Tuesday, September 30, 2008

Tonight we're gonna party like it's 1969

Today you get space news. Much of which you may have already seen.

China not only managed to launch a human into space and return him safely to Earth but they performed a space walk this weekend. Mission commander Zhai Zhigang left the Shenzhou VII for 15 minutes. He collected samples of a lubricant placed on the hull just for him to recover. The mission lasted 68 hours.

The next day the independent space agency Space X launched the rocket Falcon 1 into orbit.
There's a hiccup in the video around 10 seconds after launch as they switch cameras. Just wait for it.

Other private enterprises have managed to launch manned vehicles into space and return them to Earth as part of the X-Prize competition. But those never achieved orbit.
The cargo was a hexagonal chunk of metal that simulated a real payload. After a few more successful launches they plan to start using the Falcon 9 rocket and providing an alternative to government sponsored rockets for getting satellites into orbit.

So while NASA is looking to remove itself temporarily from the manned space flight arena and others are reenacting the Space Race of the 1960s Japan, who currently is still hitchhiking out of the atmosphere, is taking the lead in the efforts to end the Age of Rockets completely.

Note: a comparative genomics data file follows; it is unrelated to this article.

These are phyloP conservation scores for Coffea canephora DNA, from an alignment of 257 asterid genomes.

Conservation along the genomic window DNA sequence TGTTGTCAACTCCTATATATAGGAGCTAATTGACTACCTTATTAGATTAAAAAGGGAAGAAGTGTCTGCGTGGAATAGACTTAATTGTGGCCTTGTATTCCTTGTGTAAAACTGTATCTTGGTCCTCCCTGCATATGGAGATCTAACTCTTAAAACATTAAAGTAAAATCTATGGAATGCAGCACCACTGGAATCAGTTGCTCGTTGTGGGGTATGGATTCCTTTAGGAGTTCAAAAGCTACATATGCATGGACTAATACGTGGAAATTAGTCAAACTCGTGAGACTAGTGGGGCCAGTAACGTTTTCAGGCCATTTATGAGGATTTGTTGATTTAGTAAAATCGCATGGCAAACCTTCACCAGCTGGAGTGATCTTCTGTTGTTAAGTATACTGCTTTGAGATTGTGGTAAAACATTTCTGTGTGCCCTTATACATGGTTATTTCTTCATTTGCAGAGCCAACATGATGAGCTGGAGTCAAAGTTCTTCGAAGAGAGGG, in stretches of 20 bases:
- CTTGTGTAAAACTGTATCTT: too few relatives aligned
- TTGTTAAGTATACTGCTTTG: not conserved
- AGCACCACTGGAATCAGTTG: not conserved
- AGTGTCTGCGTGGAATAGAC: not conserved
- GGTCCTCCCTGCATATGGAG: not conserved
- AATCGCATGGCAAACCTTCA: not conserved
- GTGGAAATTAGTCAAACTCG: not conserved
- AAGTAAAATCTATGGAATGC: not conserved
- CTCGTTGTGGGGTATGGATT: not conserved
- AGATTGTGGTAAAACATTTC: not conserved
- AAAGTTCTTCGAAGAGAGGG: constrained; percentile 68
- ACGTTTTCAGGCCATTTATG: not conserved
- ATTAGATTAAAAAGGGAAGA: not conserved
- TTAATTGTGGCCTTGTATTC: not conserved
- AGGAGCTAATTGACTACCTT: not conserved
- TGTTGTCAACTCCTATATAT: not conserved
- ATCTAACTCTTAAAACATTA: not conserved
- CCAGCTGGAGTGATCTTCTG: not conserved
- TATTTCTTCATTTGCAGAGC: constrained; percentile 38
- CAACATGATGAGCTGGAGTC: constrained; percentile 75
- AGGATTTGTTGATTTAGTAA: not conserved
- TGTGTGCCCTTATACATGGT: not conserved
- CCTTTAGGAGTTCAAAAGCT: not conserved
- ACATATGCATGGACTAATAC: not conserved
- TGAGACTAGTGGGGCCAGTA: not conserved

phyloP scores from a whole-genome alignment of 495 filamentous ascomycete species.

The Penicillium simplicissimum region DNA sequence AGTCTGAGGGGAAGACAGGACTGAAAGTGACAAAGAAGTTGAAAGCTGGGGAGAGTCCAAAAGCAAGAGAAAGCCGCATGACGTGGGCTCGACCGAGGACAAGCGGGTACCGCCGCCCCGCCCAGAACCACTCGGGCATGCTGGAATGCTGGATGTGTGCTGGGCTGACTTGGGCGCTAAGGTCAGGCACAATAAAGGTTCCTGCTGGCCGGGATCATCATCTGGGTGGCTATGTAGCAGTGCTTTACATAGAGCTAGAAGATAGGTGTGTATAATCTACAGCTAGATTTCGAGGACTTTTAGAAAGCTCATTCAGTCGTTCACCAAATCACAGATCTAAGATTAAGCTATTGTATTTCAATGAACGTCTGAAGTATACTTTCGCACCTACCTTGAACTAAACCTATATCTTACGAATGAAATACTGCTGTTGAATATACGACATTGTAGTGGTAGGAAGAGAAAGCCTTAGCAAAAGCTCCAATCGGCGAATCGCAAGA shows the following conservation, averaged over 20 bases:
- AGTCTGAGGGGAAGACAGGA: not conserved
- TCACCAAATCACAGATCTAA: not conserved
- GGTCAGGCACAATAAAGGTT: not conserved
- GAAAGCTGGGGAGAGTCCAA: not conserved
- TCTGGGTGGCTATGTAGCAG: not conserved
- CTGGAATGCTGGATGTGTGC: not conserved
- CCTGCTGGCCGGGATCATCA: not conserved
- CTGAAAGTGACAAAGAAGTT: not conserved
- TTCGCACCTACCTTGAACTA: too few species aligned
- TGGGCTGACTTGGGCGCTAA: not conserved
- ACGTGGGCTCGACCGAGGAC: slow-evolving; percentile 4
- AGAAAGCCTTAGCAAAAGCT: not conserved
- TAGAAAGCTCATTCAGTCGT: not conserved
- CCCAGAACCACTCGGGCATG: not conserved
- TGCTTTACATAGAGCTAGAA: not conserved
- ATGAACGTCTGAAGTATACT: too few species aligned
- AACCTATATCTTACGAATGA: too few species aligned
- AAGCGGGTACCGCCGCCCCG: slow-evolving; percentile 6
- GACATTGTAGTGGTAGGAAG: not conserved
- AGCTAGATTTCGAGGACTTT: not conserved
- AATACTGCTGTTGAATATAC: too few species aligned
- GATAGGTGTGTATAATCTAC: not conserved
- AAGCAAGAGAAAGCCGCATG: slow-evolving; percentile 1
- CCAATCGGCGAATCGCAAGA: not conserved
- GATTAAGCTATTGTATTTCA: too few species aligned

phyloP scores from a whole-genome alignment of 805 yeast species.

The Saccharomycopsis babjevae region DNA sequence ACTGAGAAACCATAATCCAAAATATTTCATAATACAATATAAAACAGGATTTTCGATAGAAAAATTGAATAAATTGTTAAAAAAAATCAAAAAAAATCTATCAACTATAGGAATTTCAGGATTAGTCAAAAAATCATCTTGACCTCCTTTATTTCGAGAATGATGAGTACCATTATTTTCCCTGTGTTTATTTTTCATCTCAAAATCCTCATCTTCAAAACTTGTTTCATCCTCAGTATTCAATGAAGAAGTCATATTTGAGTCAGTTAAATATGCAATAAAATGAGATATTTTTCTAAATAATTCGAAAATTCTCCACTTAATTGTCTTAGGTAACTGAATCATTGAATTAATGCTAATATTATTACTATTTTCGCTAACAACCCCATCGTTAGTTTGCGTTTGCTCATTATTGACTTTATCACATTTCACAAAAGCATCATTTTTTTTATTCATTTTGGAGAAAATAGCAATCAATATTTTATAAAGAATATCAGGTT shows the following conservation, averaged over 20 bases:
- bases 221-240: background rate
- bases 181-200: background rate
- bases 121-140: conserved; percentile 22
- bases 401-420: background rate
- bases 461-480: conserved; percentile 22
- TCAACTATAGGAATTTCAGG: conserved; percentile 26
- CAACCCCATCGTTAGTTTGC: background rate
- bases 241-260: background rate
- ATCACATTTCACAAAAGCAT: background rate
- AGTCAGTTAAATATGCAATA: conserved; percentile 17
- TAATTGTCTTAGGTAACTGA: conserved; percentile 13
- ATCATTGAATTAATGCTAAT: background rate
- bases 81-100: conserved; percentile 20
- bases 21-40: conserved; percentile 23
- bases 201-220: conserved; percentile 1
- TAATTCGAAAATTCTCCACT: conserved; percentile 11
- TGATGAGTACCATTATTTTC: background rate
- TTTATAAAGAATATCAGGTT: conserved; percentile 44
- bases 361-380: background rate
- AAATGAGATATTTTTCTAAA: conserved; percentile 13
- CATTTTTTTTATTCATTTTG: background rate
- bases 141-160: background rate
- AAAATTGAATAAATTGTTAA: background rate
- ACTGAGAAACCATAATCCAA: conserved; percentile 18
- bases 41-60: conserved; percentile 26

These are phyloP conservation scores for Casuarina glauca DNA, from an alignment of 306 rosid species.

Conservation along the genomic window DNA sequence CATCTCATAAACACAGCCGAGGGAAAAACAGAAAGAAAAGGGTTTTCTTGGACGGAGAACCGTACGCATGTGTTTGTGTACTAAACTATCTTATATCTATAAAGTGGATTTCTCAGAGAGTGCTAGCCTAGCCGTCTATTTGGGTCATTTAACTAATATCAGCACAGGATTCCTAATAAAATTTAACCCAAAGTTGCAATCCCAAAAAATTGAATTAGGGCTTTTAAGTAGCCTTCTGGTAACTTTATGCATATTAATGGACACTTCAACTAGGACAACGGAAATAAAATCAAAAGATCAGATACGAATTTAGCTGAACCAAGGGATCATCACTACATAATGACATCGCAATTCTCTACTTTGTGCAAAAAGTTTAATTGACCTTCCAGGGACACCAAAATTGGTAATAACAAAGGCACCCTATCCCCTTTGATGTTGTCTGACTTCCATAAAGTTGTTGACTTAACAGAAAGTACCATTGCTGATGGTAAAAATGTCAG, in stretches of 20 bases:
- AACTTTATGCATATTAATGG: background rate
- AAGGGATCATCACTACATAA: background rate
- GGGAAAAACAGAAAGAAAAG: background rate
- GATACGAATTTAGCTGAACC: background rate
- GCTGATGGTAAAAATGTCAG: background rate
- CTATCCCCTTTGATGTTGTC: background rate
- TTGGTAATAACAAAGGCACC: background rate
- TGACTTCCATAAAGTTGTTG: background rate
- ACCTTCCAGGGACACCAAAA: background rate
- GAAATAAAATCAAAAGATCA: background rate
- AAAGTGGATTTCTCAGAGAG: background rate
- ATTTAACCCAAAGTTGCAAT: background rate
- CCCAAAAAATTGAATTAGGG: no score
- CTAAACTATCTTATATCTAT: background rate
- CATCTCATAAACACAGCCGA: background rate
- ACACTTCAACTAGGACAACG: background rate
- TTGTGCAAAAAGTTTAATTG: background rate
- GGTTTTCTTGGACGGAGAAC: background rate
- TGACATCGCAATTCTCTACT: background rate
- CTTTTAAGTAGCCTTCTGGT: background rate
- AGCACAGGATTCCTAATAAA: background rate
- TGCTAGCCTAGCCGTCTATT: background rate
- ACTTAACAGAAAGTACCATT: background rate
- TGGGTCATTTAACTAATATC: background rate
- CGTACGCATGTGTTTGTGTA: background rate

Recent advances in carbon nanotubule technology have created tubes several feet in length. While NASA has had conferences about the possibility of building a space elevator in recent years they have yet to commit themselves. With these longer molecules we can start making serious plans. This is what Japan has started committing itself to - Serious plans.
For those of you who have yet to hear me blather on about space elevators I should explain. It involves an incredibly strong cable being lowered from geosynchronous orbit to a point along the equator. An elevator car would then be attached and climb the elevator to the desired point above the planet or get whipped off the far end toward the destination of choice. It would cut the cost per pound of getting objects into orbit by at least 90% and possibly 99%.

“Riding silently into the sky, soon she was 100km high, higher even than the old pioneering rocket planes, the X15s, used to reach. The sky was already all but black above her, with a twinkling of stars right at the zenith, the point to which the ribbon, gold-bright in the sunlight, pointed like an arrow. Looking up that way she could see no sign of structures further up the ribbon, no sign of the counterweight. Nothing but the shining beads of more spiders clambering up this thread to the sky. She suspected she still had not grasped the scale of the elevator, not remotely.”

From Firstborn by Arthur C. Clarke and Stephen Baxter
Publisher: Del Ray

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